If you drink sub-$20 Champagne on New Year’s Eve, chances are it’s either Prosecco or Cava. So you’re probably wondering…
What is Cava?
Cava is Spanish sparkling wine.
Cava is made the same way that Champagne is produced, but with different grapes.
Let’s find out what Cava is and what makes it unique. You’ll be surprised to know that Cava is far closer to Champagne (in terms of taste) than Prosecco. If you’re looking for value bubbly, Cava might be your bag.
- Macabeu (white)
- Parellada (white)
- Xarel·lo (white)
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- Chardonnay (white)
- Pinot Noir (red)
- Garnacha (red)
- Monastrell (red)
Taste the Difference of Cava
Macabeu (aka called Viura in Rioja) is the primary grape used in Cava production. Despite its importance, Macabeu tastes somewhat simple. It has faint floral aromatics, a lemony flavor with a slightly bitter finish that tastes similar to green almonds. Xarel·lo (sounds like ‘Cheryl-ooh’) on the other hand, is much more aromatic with rich floral aromas and pear/melon-like notes. The last grape, Paralleda, is blended for its ripping high acidity and zesty citrus flavors. Together the three Spanish grapes create a balanced fruity sparkling wine that’s less sweet than Prosecco but not as nutty as Vintage Champagne.
Is Cava sweet? No, not usually. Cava is far closer to a non-vintage Champagne or an American Sparkling wine. Let’s break down the styles of Cava:
The Styles of Cava
Brut & Brut Nature Cava
Learn more about Champagne sweetness.
Fruity Refreshing Aperitif
Brut Nature is a specific category within Brut that has even less sweetness. This style is growing in popularity because it’s lower in calories and Brut Nature is a great alternative to cocktails and lager.
- Brut Nature: 0-3 g/l residual sugar
- Extra Brut: 0-6 g/l residual sugar
- Brut: 0-12 g/l residual sugar
- Semi Seco: 12-17 g/l R.S. (aka Extra-Dry )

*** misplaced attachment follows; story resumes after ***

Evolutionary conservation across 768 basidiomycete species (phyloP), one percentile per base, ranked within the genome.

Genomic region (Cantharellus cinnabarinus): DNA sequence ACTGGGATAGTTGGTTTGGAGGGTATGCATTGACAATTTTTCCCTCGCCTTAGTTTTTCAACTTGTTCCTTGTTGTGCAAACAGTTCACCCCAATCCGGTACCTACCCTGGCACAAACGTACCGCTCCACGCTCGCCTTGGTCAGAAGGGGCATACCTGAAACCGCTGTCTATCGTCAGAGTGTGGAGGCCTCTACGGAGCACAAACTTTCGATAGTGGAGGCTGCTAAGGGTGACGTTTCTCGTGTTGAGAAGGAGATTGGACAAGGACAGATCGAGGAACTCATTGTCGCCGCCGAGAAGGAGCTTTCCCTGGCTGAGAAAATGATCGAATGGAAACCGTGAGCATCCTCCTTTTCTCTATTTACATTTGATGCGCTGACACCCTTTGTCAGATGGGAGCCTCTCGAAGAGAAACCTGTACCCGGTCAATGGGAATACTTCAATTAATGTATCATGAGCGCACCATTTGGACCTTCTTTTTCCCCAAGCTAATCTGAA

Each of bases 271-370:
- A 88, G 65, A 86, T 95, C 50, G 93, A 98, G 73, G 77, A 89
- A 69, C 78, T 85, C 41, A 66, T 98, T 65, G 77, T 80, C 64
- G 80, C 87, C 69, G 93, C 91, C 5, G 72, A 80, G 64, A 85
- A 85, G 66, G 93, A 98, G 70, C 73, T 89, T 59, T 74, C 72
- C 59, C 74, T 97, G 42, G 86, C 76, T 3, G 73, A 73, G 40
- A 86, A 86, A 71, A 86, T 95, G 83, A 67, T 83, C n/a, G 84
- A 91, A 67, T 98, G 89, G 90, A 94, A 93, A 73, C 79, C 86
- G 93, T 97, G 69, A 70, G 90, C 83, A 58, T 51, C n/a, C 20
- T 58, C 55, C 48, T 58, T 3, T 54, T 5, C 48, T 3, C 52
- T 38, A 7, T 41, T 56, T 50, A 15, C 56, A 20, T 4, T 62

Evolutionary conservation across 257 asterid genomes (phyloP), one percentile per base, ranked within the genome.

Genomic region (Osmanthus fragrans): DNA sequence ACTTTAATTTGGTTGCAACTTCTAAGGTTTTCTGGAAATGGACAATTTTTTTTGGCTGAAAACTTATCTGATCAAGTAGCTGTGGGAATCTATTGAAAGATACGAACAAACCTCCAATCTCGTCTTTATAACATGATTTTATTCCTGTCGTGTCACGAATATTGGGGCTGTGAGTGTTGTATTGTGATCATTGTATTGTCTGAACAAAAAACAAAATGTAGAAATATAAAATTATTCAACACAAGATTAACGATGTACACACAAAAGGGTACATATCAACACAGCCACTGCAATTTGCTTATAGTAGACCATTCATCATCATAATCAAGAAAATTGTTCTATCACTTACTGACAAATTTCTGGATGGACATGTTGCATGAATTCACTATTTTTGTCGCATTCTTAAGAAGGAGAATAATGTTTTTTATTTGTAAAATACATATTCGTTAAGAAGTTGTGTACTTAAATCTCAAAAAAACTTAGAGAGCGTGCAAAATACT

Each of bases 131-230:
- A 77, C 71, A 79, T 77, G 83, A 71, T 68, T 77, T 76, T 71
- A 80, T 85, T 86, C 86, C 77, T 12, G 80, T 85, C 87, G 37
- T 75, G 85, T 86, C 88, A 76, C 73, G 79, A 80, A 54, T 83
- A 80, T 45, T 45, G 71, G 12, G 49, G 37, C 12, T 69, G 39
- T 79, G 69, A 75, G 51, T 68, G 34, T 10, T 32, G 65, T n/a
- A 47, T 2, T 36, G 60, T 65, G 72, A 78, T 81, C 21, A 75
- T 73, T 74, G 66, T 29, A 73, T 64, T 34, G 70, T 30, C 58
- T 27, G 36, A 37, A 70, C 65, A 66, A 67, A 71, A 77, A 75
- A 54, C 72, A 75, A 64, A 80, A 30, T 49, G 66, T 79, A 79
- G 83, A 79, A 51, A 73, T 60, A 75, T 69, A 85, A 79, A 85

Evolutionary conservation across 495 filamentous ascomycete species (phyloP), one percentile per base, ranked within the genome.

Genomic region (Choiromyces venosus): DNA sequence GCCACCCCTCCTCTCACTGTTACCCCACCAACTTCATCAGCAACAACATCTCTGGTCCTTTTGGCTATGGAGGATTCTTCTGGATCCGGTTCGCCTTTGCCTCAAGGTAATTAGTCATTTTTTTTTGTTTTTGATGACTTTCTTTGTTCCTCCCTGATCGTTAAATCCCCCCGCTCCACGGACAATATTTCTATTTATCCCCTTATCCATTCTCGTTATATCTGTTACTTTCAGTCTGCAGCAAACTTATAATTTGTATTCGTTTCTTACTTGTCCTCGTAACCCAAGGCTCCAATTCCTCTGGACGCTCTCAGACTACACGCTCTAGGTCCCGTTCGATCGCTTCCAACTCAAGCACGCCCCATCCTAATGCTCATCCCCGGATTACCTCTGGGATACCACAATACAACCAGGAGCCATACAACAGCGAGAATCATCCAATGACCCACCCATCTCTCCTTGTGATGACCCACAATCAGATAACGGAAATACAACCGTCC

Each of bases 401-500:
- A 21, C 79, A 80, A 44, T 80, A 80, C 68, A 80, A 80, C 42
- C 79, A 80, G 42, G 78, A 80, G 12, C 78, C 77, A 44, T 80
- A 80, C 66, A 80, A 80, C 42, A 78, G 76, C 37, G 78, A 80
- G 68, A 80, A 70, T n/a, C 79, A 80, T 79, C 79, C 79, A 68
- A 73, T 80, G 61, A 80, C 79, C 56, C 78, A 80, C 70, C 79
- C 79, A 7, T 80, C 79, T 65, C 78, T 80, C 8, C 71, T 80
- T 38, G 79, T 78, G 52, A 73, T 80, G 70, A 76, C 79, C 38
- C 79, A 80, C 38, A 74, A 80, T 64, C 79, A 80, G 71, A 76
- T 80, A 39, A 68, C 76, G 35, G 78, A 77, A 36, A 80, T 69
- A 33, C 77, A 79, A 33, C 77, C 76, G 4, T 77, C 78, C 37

To make Cava have pink in it, winemakers must add other grapes to the mix. It’s common to see Spanish Garnacha (aka Grenache) blended in for its strawberry and raspberry aromas and Monastrell (aka Mourvedre) added for its antique pink hue and peachy-floral smells. Also, Pinot Noir is growing in popularity even though it’s not a traditional grape.
Vintage and Aged Cava
Nutty and toasty
Most people know Cava as a simple aperitif with zesty aromatics, but more producers are aging their wines. Vintage and Cava aged on the lees have incredible body with baked notes of apple and almond. Many of these prestige bottlings use Pinot Noir and Chardonnay grapes (the classic Champagne grapes). While using French grapes doesn’t seem true to Spanish tradition, the wines make Champagne enthusiasts giggle with glee.
Learn More about Spanish Wine
Check out all the Spanish wine regions and major Spanish wine varieties on this awesome map.
Popular Cava Producers
Cava DO (denominacion de origen) is the official classification of Cava. It can be produced throughout Spain but most Cava is made in Penedes (next to Barcelona) and in the Ebro River valley (in Rioja). There are now close to 200 producers registered with the Cava Consejo Regulador.
What you see below is just a snapshot of many possibilities.
How do the Spanish pull off high quality bubbles so cheaply?
After visiting Jaume Serra just outside of Barcelona, we figured out how the Spanish can produce Cava so cheaply. They’ve fully adopted advanced mechanization in order to produce, store and bottle their Cava.
It’s amazing if not a little creepy to see unmanned forklifts in perfect formation carefully collect, riddle and stack millions of bottles. The warehouse thunders with activity but there’s not a single human in sight. Surprisingly, the wines are delicious.
We are a lot closer to iRobot than you think.